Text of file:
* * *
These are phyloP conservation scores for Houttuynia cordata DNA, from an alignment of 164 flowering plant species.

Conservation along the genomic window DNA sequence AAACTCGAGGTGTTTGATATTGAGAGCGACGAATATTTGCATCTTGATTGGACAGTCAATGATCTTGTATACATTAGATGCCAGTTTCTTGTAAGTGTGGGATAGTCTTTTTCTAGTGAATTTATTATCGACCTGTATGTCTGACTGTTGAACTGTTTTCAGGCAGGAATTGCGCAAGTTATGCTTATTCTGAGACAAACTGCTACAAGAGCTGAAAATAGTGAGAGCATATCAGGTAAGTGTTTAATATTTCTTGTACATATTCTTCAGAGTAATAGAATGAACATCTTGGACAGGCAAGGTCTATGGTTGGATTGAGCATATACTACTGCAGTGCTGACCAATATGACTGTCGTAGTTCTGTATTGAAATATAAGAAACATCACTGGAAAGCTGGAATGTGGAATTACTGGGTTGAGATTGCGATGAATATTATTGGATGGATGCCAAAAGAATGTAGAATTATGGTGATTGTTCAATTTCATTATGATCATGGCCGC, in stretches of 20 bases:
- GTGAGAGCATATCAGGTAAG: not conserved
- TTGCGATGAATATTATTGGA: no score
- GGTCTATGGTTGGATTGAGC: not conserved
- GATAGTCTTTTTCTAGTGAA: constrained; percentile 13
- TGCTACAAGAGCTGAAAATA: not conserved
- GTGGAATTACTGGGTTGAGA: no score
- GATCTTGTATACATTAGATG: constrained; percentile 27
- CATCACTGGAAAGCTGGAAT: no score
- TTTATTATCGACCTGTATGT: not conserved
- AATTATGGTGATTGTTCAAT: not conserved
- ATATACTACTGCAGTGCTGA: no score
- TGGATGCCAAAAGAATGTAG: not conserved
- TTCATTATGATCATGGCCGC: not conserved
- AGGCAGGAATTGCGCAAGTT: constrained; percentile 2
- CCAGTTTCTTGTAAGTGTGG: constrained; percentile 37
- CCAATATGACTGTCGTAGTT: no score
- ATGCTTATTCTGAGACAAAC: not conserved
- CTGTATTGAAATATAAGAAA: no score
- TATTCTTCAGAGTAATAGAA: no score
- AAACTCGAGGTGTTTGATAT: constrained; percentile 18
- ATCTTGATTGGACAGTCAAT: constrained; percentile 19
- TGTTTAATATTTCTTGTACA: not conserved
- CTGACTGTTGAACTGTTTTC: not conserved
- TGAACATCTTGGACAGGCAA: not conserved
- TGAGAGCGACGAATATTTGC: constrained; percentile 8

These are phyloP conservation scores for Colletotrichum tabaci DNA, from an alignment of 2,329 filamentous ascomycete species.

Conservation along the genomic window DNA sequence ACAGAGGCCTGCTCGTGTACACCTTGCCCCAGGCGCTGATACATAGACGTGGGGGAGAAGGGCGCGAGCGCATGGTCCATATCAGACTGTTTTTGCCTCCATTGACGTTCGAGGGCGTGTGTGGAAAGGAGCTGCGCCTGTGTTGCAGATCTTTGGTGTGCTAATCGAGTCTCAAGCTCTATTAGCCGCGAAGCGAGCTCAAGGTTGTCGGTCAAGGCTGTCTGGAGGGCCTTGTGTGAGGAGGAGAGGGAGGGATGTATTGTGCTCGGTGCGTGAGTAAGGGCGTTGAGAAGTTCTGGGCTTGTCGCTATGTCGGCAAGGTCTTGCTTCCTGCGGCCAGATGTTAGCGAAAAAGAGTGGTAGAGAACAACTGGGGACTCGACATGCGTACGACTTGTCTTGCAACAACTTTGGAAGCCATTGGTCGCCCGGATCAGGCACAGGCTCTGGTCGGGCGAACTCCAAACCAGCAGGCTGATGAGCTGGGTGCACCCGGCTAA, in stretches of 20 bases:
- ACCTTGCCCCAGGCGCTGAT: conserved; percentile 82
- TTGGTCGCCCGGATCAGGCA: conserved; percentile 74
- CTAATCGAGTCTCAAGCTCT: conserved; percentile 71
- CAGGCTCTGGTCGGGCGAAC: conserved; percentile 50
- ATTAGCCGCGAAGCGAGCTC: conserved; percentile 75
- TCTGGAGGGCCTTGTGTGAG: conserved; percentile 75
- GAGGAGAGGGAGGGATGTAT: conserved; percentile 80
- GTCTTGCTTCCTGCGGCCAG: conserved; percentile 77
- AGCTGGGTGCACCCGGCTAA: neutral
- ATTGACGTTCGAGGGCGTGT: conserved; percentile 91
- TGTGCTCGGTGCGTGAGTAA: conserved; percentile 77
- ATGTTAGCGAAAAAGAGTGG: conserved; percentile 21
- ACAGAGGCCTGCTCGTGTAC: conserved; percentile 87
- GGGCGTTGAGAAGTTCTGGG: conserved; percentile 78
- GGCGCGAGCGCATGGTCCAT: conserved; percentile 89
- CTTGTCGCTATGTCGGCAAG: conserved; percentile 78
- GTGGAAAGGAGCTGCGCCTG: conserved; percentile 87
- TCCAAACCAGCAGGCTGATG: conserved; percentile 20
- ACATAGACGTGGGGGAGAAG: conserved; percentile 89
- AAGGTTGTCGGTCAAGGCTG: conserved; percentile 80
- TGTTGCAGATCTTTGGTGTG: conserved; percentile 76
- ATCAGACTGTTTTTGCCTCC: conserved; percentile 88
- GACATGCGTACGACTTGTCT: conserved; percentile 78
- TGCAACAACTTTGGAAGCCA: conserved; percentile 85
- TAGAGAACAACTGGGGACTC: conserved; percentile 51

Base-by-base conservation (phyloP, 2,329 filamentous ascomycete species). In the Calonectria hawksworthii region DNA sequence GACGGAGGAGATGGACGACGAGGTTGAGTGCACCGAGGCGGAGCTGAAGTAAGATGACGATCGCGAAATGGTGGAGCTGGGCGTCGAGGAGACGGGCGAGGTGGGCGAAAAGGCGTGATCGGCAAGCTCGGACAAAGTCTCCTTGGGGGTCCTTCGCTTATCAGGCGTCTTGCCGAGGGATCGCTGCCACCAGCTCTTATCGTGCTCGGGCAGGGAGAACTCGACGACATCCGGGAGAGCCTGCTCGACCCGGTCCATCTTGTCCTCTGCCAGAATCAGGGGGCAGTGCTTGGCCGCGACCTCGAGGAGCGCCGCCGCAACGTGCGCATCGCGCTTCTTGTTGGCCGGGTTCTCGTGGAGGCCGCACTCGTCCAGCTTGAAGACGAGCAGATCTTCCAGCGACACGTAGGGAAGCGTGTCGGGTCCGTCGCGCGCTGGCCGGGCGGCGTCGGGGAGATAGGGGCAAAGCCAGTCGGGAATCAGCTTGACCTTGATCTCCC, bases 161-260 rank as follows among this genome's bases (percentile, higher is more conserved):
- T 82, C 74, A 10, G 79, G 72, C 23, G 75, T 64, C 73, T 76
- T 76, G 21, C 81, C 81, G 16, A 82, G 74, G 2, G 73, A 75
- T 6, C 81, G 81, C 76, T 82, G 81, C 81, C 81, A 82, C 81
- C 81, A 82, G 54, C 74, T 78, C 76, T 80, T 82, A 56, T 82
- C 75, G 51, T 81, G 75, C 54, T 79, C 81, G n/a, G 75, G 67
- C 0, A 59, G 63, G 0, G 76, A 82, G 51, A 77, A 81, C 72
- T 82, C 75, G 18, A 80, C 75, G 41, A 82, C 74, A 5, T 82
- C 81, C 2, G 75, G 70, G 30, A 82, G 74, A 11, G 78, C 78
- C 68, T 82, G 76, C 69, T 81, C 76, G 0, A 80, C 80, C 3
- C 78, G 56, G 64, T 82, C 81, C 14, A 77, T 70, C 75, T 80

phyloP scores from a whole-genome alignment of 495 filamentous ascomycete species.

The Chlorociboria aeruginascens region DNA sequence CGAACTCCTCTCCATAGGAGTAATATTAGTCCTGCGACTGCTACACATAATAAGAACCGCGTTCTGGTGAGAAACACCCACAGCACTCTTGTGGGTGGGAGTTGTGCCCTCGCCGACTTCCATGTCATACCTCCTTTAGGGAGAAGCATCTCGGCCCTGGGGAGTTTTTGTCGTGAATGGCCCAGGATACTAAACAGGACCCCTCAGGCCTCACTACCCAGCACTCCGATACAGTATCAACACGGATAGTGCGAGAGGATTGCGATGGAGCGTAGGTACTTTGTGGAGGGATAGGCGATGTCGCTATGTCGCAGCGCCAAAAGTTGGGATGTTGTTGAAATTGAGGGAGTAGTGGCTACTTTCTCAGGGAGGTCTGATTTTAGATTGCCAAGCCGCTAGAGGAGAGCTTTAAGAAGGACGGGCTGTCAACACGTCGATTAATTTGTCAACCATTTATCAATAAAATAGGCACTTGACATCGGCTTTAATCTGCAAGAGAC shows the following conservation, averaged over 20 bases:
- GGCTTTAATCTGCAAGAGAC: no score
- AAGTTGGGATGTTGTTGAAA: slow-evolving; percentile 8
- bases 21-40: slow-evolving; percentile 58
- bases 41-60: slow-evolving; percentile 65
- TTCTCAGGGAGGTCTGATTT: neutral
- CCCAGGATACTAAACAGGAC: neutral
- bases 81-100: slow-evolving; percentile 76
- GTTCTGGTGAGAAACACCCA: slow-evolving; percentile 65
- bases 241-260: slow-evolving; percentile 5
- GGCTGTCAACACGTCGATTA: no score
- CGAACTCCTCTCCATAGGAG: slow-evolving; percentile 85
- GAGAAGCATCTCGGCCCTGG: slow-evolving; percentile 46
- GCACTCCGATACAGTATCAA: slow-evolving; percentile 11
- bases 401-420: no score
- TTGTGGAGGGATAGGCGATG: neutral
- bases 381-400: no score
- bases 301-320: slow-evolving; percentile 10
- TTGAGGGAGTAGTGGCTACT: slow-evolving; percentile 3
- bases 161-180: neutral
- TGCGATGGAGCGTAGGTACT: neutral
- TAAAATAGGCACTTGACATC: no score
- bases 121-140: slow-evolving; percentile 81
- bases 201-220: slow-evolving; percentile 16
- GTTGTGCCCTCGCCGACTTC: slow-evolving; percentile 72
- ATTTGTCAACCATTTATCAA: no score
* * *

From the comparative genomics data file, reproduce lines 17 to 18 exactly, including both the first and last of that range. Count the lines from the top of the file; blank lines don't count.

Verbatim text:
- CCAGTTTCTTGTAAGTGTGG: constrained; percentile 37
- CCAATATGACTGTCGTAGTT: no score